Aside from security, the conference will discuss improvements in miner rewarding systems and general architecture of various projects. We plan to invite 20 to 25 speakers who have their own ideas. All of them have sent us their works anonymously.

FL: What’s the history behind Blockchain at Berkeley?

V. M.: The organization came from the Bitcoin Association at Berkeley that has been existing for a while. However, its manpower was steadily reducing as the price of bitcoin went down, until there were only eight of us.

One of guest scientists from Netherlands named Tobias came up with the idea of creating a consulting blockchain club. He and Max Feng, a student of Berkeley who currently presides at Blockchain at Berkeley (B@B) started working on rebranding the Bitcoin association at Berkeley and recruiting new members. In fact, it was a slight change of direction that resulted in the Bitcoin Association becoming B@B. Currently there are 80 active members.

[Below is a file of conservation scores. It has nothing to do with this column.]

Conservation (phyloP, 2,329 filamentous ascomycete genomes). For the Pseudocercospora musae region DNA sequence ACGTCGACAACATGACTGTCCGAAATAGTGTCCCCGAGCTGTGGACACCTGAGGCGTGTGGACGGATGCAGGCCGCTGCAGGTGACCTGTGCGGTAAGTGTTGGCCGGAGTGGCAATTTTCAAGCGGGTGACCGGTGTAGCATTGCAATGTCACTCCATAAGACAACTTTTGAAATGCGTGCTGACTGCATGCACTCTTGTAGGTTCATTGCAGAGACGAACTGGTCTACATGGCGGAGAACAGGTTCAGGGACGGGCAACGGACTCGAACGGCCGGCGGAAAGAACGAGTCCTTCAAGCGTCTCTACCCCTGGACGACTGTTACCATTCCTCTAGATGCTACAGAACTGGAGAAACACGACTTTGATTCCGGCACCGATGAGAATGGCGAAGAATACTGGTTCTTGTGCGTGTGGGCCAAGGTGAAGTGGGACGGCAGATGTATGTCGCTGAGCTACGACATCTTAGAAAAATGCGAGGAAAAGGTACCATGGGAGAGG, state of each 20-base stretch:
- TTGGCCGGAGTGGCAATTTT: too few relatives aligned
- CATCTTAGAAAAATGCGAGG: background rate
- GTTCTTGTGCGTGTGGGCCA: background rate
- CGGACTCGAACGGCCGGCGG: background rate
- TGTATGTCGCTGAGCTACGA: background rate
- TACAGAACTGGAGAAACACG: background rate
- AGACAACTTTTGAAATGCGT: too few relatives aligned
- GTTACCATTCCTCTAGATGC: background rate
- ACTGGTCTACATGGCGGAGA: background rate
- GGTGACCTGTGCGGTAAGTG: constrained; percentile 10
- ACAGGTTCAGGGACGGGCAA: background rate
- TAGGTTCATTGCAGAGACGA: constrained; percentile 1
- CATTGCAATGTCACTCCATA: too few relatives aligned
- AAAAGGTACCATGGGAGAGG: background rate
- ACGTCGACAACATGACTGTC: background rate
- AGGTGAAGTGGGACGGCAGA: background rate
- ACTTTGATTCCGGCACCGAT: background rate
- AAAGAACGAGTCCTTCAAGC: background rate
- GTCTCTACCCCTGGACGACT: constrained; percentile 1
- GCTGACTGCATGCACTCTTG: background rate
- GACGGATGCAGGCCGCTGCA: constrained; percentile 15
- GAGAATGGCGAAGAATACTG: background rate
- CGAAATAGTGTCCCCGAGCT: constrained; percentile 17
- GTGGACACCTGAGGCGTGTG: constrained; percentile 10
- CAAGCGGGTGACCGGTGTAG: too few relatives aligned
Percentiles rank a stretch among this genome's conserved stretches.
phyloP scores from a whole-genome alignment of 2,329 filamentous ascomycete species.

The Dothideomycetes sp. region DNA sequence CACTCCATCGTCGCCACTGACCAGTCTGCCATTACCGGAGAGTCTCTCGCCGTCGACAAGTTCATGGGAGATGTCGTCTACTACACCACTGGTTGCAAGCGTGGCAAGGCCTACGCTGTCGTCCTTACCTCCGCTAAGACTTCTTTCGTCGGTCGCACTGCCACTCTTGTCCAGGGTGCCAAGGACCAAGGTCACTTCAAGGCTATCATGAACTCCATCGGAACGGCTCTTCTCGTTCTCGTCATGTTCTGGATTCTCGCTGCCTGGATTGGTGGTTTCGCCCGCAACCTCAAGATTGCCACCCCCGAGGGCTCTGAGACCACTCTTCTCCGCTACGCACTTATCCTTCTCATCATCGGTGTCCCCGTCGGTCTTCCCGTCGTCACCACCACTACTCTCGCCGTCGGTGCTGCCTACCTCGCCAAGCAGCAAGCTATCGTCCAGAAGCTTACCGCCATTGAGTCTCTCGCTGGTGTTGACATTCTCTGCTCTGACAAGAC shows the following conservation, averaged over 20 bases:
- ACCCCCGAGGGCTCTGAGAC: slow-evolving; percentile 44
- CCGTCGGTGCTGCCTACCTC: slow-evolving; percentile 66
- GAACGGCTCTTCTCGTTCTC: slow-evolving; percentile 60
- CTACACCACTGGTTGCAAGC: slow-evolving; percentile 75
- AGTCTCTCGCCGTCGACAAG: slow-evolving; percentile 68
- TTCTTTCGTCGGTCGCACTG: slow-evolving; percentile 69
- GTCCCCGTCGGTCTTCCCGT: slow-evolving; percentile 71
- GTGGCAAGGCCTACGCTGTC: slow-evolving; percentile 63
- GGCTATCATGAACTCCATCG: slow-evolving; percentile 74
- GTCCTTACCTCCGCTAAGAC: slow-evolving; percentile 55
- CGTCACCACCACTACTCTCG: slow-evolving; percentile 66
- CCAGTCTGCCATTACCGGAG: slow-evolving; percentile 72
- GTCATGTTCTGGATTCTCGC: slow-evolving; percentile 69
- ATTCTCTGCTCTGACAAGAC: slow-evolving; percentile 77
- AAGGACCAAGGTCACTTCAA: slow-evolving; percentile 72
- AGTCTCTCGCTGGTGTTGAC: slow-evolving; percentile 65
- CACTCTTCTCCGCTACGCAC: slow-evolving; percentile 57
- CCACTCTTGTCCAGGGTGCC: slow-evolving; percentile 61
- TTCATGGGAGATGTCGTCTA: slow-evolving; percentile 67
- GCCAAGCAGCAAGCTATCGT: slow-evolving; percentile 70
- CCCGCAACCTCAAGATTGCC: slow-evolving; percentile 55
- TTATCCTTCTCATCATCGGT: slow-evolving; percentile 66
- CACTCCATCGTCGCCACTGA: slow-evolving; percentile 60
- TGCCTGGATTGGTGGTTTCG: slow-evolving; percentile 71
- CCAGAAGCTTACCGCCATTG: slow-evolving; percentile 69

Our main goal is to educate and unite community members who are interested in blockchain and bitcoin. We also support and develop blockchain-related projects.

FL: How do you fund your activity?

V. M.: There are three main directions at B@B today: R&D, consulting, and education. It’s hard to say which one has greater priority. R&D and consulting are profitable, but the thing isn’t about just money. Education is also an important component of our activity. Initially B@B was conceived as a consulting club, however a course on blockchain technology that we teach to the same students as we are, is quite popular at Berkeley.